Britain counts 4.8m private firms, 99.9 per cent of which are small to medium-sized businesses (SMEs). Most are micro businesses. The rise of self-employment is a very good thing: it is gradually changing mindsets. The people involved are far more likely to believe and practice personal responsibility; they understand, perhaps more so than some employees in big businesses, that work and reward must be closely linked, that creating economic value is difficult, that one must always seek to please customers and that endless rounds of red tape and taxes are a nightmare.
So the rise of the small firm, of the individual as an autonomous economic agent, trading with the world rather than being employed by it, is a great cultural shift. But when it comes to job-creation and economic growth, there is one category of firm that is even more heroic, and that is the subset of entrepreneurs with the desire, ability and good luck to make it big. Nesta discovered in a seminal study a few years back that there are just 11,500 companies with more than 10 staff which had grown at over 20 per cent per annum over three consecutive years. These gazelles made up 6 per cent of SMEs with more than 10 employees and just 0.2 per cent of private firms but created half the new jobs created by existing companies in 2002-2008. Today, with giants such as UBS and RBS shrinking and laying off staff and a new generation of firms beginning to emerge from the ruins of the recession, gazelles are likely to prove even more important, as an excellent report from PwC, Duncan Cheatle’s Prelude Group and the Supper Club reminds us.
The paper merges anthropological-style research with accounting rigour, and highlights seven such gazelles as case studies of a much larger vanguard of successful high-growth start-ups. None of these seven firms – including lifestyle management firm Ten Group and occupational health consultancy Health Management – existed just a few years ago; today they employ 1,219 people in total. Most were started from home (where 60 per cent of small businesses are created), one from a cow-shed and another with little more than a phone. Founders made big financial sacrifices – one sold everything he had, another borrowed the money from credit cards, increasingly a source of start-up cash.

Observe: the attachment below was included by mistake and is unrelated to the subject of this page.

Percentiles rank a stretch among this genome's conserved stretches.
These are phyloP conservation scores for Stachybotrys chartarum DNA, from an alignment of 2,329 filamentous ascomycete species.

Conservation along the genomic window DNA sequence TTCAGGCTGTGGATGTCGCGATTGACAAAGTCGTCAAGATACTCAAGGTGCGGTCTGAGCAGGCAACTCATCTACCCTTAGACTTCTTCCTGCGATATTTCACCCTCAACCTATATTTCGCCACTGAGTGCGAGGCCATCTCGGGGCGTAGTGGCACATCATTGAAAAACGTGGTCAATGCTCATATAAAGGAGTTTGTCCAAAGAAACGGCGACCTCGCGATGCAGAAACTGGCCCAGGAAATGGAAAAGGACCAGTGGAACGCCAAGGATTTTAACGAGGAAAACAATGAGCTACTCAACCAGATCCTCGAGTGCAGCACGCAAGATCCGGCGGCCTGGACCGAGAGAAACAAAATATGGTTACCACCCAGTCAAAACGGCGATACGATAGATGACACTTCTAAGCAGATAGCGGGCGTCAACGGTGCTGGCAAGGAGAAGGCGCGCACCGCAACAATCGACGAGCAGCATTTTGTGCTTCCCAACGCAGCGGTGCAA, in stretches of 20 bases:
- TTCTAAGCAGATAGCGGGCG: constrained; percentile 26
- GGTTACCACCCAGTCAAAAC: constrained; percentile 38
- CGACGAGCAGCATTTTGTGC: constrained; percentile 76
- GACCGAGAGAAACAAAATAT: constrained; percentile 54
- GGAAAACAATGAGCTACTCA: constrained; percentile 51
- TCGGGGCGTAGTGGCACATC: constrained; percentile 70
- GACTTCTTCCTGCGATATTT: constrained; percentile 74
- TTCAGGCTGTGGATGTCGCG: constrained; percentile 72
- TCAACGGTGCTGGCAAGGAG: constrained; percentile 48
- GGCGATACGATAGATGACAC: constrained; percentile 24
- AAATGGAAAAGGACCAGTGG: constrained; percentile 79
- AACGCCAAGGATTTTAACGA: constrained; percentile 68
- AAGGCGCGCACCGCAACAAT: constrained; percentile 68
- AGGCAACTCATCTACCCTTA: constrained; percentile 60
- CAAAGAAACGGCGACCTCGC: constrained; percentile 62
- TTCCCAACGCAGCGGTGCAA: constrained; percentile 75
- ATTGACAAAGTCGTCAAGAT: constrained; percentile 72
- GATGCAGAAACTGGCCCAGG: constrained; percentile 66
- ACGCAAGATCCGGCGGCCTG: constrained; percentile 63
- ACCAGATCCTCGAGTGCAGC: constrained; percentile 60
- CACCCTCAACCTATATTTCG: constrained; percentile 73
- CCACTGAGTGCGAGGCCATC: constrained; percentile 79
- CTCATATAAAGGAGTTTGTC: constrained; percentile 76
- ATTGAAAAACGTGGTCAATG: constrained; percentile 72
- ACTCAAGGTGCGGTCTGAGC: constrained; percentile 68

Everybody involved gains from successful firms, including the taxman. PwC calculates that 44 per cent of the gross value added created over the last five years across the seven gazelles was distributed to employees. The amount retained or distributed to owners was just 15 per cent, while the value distributed to government in taxes borne (such as corporation tax and business rates) and collected (national insurance, income tax, Vat) amounts to 41 per cent of gross valued added. The entrepreneurs featured generated a total tax contribution of £104.2m over the last five years. One of the firms featured hands 30 per cent of its turnover to HMRC; another collects £15,400 per employee in PAYE tax. At a time when debating tax avoidance has become a national obsession, these figures remind us that by creating jobs and value added, entrepreneurial businesses always generate lots of tax receipts, directly and indirectly.
There is only one way the UK will ever get out of its debt crisis and stagnant growth: it needs more successful entrepreneurs. Go for it, dear readers, you know you want to do it.
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